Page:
Quite simple. Understand what you’re shipping, where you’re shipping. Because there are, in the paper we are not looking into the geographical differences in threat level, because the data doesn’t really allow us to do that. But I know from previous experience and also from lots of discussions with security experts in the field that there are big differences in EU where cargo thefts occur, and how they occur and so on. You can find really interesting reports from different organizations about this topic. I think that Freight Watch is one of the most detailed of this available, and it’s published annually. Which means that we need to understand the localized part of the threat, which also is leaning to what is actually is interesting to steal. Because not all products are interesting to steal in all places in EU. Which means that we need to understand where and what we’re transporting, and thereby we can actually have the right level of security. Because we need to realize in the end of the day that security costs and nobody is really wanting an increased transportation cost.


Well thank you, Daniel, for sharing today.


Thank you very much. It’s always interesting to talk to you and to present something that you think you know something about.


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Phone Number: 866-221-38434


About Daniel Ekwall





Daniel Ekwall


Associate Professor In Supply Chain Management at Hanken


LinkedIn Profile

I interviewed Glenn Rosenholmer who discussed How to Create Customer Integrated S&OP.










How can S&OP help reduce lead times?


Well, you seem to face an operation effort and being really into getting alignment between the functions. There will be enormous effect, and especially if everybody can assign both responsibility and accountability into getting one number that we will follow and agree on in the master plan as well as scheduling activities we’re going to do to attain what we have been discussing in the meeting we have with sales, production, distribution, agree to want them.


How can you improve delivery performance and reduce WIP?


The thing about improving delivery performance and we have to use working capital is always a struggle. I’ve been working with this in several cases where we find that the delivery performance is not always what should be the focus. You focus on work in progress, and that will give you a better delivery performance, because production, for instance, is not stuck with the wrong product produced in the wrong time. So the answer in that question is to actually work really, really hard to have only orders that is produced to customers, and not speculate and going ahead to produce before you have actually an order.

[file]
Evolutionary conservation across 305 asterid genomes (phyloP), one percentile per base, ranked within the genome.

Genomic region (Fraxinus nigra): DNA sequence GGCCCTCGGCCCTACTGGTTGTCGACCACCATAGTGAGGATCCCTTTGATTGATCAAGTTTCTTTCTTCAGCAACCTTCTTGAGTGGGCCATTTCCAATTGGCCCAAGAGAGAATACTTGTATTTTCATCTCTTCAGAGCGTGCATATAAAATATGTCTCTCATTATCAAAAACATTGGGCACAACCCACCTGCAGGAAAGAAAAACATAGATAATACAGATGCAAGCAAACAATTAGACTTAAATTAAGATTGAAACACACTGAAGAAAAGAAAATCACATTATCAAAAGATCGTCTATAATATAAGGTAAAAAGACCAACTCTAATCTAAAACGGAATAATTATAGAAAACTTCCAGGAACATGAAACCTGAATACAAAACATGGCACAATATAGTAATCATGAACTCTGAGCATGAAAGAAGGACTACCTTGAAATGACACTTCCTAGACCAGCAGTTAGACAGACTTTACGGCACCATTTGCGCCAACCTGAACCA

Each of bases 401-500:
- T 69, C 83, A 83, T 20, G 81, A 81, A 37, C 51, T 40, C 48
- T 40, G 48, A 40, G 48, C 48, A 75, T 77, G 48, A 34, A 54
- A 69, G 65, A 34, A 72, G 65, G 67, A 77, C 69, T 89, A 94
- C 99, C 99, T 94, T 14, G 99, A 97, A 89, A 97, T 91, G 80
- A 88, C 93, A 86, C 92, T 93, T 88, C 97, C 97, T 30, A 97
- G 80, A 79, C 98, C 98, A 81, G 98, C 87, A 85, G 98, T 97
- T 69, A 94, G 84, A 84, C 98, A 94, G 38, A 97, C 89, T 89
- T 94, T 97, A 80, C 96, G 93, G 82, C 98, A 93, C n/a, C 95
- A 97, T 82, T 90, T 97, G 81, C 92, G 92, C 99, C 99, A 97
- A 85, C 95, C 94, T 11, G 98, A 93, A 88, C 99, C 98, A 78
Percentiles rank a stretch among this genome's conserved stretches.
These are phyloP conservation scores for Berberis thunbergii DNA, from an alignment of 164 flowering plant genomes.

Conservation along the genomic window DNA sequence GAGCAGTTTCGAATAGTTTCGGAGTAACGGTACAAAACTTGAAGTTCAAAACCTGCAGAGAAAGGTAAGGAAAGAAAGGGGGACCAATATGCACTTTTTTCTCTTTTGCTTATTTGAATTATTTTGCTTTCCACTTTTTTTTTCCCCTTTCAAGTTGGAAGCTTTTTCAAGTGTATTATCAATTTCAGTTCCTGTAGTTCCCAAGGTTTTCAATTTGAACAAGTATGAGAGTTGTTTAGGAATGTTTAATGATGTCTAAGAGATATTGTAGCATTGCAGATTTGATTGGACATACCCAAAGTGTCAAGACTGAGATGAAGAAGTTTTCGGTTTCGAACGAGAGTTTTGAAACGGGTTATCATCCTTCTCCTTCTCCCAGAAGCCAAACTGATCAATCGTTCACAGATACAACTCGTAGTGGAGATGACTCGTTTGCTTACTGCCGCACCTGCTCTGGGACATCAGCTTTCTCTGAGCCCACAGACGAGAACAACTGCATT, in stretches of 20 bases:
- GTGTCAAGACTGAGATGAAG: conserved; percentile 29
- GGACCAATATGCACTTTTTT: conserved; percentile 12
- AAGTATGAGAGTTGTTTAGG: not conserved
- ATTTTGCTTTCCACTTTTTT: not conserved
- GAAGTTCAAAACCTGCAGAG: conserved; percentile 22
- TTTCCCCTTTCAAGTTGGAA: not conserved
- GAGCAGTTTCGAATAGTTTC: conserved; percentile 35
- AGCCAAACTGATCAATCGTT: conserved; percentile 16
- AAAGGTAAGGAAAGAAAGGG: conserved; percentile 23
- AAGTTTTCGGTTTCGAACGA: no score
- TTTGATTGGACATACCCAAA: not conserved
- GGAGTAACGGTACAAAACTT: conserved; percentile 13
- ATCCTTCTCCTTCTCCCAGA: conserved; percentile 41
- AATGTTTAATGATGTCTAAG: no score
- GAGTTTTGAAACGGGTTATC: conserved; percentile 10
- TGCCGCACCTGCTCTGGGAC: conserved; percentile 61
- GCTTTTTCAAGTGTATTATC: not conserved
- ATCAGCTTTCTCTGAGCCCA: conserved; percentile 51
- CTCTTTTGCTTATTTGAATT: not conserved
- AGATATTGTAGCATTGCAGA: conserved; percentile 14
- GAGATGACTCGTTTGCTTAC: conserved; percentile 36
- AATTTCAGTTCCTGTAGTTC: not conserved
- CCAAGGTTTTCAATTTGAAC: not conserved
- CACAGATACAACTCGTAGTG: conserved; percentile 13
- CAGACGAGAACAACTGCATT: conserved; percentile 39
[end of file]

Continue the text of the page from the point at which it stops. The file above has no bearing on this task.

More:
Where have you seen success?


The success we have seen is that a lot of company is not putting enough effort into the meeting. They are not prepared and they are not working and seeing this as a key issue, the key to success. They have different agendas, but they’re still coming to the series and operation plan meeting. Where we’ve been seeing success is that everybody’s prepared, they’ve been questioned numbers, when to produce what, that finally they can get all the questions marked out and that’s again to make sure the silos, or if you like to call it functions, understand that the need to do the best for the flow, not for the function.


What are your recommendations for getting started?


Recommendations for getting started is one really, really important question, because we all know a good start is giving us the right path down the road normally. And one mindset that we always talk about when we started an initiative, that is to make sure that everybody understands that we are now going to transparency. Transparency, forget your function, and make sure we everybody takes off the different hats. Take off your sales hat, take off your production hat, take off your distribution hat, and make sure as a team to get that master plan that we agree on, and start working on one plan and align to it, rely to it, and make sure that when you leave the room, if it’s a room, everybody agreed and have a handshake and not a false handshake but a true handshake for what’s going to be happening up to the next phase in operation planning.


Well, thank you Glenn for sharing your views today on How to Create Customer Integrated S&OP.


Well, thanks, Dustin. I enjoyed to be on again. And we have a very important seminar coming up where we can have both people coming to listen and are new to series and operation planning, but I’m sure when it happens out of December here in Stockholm there will also be people that is interested that have been failing, but they can learn from where a client talks is presenting all the good success they have had to actually go from twelve weeks to two, three weeks in lead time, which is enormous in potential and improvement. So thank you very much. Take care now, Dustin.


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Phone Number: 866-221-38431


About Glenn Rosenholmer




Glenn Rosenholmer

Partner at MYSIGMA

LinkedIn Profile

I interviewed Ashok Muttin who discussed Future of Healthcare Supply Chain.







Hi again, Ashok, I’m looking forward to hearing your views on the future of the healthcare supply chain and I have a few question regarding this topic and the first one is, how does one build a 2.0 version of the healthcare supply chain?   For example, what is the future look like and what are challenges and then the first question is about data integrity. Can you talk about this issue regarding data integrity?